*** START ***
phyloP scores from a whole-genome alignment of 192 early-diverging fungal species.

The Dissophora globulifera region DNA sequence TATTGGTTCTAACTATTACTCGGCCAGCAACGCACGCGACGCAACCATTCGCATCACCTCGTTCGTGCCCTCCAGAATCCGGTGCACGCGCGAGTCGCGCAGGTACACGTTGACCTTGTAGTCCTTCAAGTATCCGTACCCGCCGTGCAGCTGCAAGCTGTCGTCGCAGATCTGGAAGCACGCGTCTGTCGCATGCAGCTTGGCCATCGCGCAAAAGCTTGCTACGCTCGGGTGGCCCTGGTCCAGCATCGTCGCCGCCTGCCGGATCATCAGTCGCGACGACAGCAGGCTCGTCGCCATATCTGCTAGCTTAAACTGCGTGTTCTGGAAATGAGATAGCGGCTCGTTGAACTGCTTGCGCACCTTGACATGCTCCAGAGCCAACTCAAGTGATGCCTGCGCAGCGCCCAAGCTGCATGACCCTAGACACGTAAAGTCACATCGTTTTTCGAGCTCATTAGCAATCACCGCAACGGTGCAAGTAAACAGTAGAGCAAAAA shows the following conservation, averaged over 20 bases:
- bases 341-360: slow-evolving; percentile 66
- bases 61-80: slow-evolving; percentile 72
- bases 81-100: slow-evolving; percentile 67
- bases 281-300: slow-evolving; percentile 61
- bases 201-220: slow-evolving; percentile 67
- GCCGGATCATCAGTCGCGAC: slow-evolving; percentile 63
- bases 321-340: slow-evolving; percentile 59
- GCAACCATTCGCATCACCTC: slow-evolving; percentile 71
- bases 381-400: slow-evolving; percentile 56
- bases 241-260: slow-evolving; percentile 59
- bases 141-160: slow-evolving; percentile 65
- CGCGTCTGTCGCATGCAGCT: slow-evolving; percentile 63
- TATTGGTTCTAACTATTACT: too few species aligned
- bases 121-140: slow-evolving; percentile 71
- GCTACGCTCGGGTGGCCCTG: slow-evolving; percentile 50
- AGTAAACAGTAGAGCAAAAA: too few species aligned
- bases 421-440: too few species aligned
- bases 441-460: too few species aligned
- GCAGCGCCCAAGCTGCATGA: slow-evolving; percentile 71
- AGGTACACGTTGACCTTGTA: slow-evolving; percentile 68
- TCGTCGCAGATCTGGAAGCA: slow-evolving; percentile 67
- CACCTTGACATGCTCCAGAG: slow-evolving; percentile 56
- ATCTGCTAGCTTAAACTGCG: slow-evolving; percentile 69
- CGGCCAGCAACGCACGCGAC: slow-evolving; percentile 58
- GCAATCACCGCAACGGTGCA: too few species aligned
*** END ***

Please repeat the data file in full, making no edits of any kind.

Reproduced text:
phyloP scores from a whole-genome alignment of 192 early-diverging fungal species.

The Dissophora globulifera region DNA sequence TATTGGTTCTAACTATTACTCGGCCAGCAACGCACGCGACGCAACCATTCGCATCACCTCGTTCGTGCCCTCCAGAATCCGGTGCACGCGCGAGTCGCGCAGGTACACGTTGACCTTGTAGTCCTTCAAGTATCCGTACCCGCCGTGCAGCTGCAAGCTGTCGTCGCAGATCTGGAAGCACGCGTCTGTCGCATGCAGCTTGGCCATCGCGCAAAAGCTTGCTACGCTCGGGTGGCCCTGGTCCAGCATCGTCGCCGCCTGCCGGATCATCAGTCGCGACGACAGCAGGCTCGTCGCCATATCTGCTAGCTTAAACTGCGTGTTCTGGAAATGAGATAGCGGCTCGTTGAACTGCTTGCGCACCTTGACATGCTCCAGAGCCAACTCAAGTGATGCCTGCGCAGCGCCCAAGCTGCATGACCCTAGACACGTAAAGTCACATCGTTTTTCGAGCTCATTAGCAATCACCGCAACGGTGCAAGTAAACAGTAGAGCAAAAA shows the following conservation, averaged over 20 bases:
- bases 341-360: slow-evolving; percentile 66
- bases 61-80: slow-evolving; percentile 72
- bases 81-100: slow-evolving; percentile 67
- bases 281-300: slow-evolving; percentile 61
- bases 201-220: slow-evolving; percentile 67
- GCCGGATCATCAGTCGCGAC: slow-evolving; percentile 63
- bases 321-340: slow-evolving; percentile 59
- GCAACCATTCGCATCACCTC: slow-evolving; percentile 71
- bases 381-400: slow-evolving; percentile 56
- bases 241-260: slow-evolving; percentile 59
- bases 141-160: slow-evolving; percentile 65
- CGCGTCTGTCGCATGCAGCT: slow-evolving; percentile 63
- TATTGGTTCTAACTATTACT: too few species aligned
- bases 121-140: slow-evolving; percentile 71
- GCTACGCTCGGGTGGCCCTG: slow-evolving; percentile 50
- AGTAAACAGTAGAGCAAAAA: too few species aligned
- bases 421-440: too few species aligned
- bases 441-460: too few species aligned
- GCAGCGCCCAAGCTGCATGA: slow-evolving; percentile 71
- AGGTACACGTTGACCTTGTA: slow-evolving; percentile 68
- TCGTCGCAGATCTGGAAGCA: slow-evolving; percentile 67
- CACCTTGACATGCTCCAGAG: slow-evolving; percentile 56
- ATCTGCTAGCTTAAACTGCG: slow-evolving; percentile 69
- CGGCCAGCAACGCACGCGAC: slow-evolving; percentile 58
- GCAATCACCGCAACGGTGCA: too few species aligned